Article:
14 Feeding Relationships Producer- all autotrophs (plants), they trap energy from the sun Bottom of the food chain

15 Feeding Relationships Consumer - all heterotrophs: they ingest food containing the sun’s energy  Herbivores  Carnivores  Omnivores  Decomposers

16 Feeding Relationships CONSUMERS 1.Primary consumers Eat plants Herbivores Secondary, tertiary … consumers Prey animals Carnivores

17 Feeding Relationships Consumer-Carnivores-eat meat Predators –Hunt prey animals for food.

18 Feeding Relationships Consumer- Carnivores- eat meat Scavengers –Feed on carrion, dead animals

19 Feeding Relationships Consumer- Omnivores -eat both plants and animals

20 Feeding Relationships Consumer- Decomposers Breakdown the complex compounds of dead and decaying plants and animals into simpler molecules that can be absorbed

21 Symbiotic Relationships Symbiosis- two species living together 3 Types of symbiosis: 1. Commensalism 2. Parasitism 3. Mutualism

22 Symbiotic Relationships Commensalism- one species benefits and the other is neither harmed nor helped Ex. orchids on a tree Epiphytes: A plant, such as a tropical orchid or a bromeliad, that grows on another plant upon which it depends for mechanical support but not for nutrients. Also called xerophyte, air plant.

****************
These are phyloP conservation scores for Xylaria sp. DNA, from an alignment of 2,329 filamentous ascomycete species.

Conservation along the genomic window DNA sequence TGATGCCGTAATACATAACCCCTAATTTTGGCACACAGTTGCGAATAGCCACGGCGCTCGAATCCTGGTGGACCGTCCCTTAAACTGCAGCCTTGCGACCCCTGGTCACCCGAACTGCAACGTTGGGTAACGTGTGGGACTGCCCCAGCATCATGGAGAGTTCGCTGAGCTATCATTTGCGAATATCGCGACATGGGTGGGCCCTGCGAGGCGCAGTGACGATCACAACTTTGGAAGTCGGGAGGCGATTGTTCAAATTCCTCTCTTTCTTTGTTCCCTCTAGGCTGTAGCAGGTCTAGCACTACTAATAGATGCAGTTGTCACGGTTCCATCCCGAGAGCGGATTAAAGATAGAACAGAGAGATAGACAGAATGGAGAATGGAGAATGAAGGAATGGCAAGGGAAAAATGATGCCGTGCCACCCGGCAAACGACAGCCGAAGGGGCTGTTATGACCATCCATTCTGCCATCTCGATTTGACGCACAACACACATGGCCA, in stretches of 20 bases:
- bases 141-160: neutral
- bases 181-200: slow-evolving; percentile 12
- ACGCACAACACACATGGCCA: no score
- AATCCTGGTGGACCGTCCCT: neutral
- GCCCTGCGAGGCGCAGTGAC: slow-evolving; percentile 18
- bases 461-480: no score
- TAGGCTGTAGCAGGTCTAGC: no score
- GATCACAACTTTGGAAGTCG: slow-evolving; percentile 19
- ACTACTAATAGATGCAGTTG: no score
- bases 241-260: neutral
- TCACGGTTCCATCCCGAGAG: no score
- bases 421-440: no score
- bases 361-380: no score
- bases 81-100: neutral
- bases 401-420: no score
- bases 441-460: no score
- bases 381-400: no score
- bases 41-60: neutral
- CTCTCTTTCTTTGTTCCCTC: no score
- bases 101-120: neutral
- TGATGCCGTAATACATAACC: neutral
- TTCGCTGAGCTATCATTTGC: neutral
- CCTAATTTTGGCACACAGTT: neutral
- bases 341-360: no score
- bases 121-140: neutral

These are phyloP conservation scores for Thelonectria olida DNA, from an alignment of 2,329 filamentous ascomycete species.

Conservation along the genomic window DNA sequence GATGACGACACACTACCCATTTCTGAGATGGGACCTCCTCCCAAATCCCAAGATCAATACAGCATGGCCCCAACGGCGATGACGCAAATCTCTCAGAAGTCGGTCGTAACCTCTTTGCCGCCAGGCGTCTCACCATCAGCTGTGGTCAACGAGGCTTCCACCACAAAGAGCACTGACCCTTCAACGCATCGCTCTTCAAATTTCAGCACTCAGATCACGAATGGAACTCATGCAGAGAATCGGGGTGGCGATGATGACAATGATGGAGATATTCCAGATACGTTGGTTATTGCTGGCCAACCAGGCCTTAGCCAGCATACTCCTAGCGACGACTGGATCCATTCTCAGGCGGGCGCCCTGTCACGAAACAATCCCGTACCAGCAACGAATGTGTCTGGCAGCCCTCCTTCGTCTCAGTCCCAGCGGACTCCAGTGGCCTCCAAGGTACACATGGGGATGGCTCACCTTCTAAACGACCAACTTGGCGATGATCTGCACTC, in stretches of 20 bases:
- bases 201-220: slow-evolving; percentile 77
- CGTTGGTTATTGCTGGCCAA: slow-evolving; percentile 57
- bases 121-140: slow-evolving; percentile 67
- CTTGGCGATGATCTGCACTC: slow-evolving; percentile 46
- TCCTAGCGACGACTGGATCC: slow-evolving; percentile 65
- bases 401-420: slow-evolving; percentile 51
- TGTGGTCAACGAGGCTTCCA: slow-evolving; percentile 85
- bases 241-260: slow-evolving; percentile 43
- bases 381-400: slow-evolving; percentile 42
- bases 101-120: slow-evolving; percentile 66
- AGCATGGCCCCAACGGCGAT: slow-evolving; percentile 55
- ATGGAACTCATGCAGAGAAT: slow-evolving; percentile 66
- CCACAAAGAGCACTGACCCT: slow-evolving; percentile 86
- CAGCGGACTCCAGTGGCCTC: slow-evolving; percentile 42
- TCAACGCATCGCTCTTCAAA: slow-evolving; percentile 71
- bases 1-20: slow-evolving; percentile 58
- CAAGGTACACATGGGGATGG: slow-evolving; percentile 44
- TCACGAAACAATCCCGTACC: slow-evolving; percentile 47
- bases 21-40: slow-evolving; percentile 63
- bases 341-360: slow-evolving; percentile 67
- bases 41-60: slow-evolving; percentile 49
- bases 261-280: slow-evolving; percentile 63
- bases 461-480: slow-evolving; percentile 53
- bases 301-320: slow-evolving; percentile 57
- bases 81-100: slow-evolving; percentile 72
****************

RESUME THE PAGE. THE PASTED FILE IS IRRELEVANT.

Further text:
23 Symbiotic Relationships Commensalism- one species benefits and the other is neither harmed nor helped Ex. polar bears and cyanobacteria

24 Symbiotic Relationships Parasitism- one species benefits (parasite) and the other is harmed (host) Parasite-Host relationship

25 Symbiotic Relationships Parasitism- parasite-host Ex. lampreys, leeches, fleas, ticks, tapeworm

26 Symbiotic Relationships Mutualism- beneficial to both species Ex. cleaning birds and cleaner shrimp

27 Symbiotic Relationships Mutualism- beneficial to both species Ex. lichen

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29 Type of relationship Species harmed Species benefits Species neutral Commensalism Parasitism Mutualism = 1 species

30 Trophic Levels Each link in a food chain is known as a trophic level. Trophic levels represent a feeding step in the transfer of energy and matter in an ecosystem.

31 Trophic Levels Biomass- the amount of organic matter comprising a group of organisms in a habitat. As you move up a food chain, both available energy and biomass decrease. Energy is transferred upwards but is diminished with each transfer.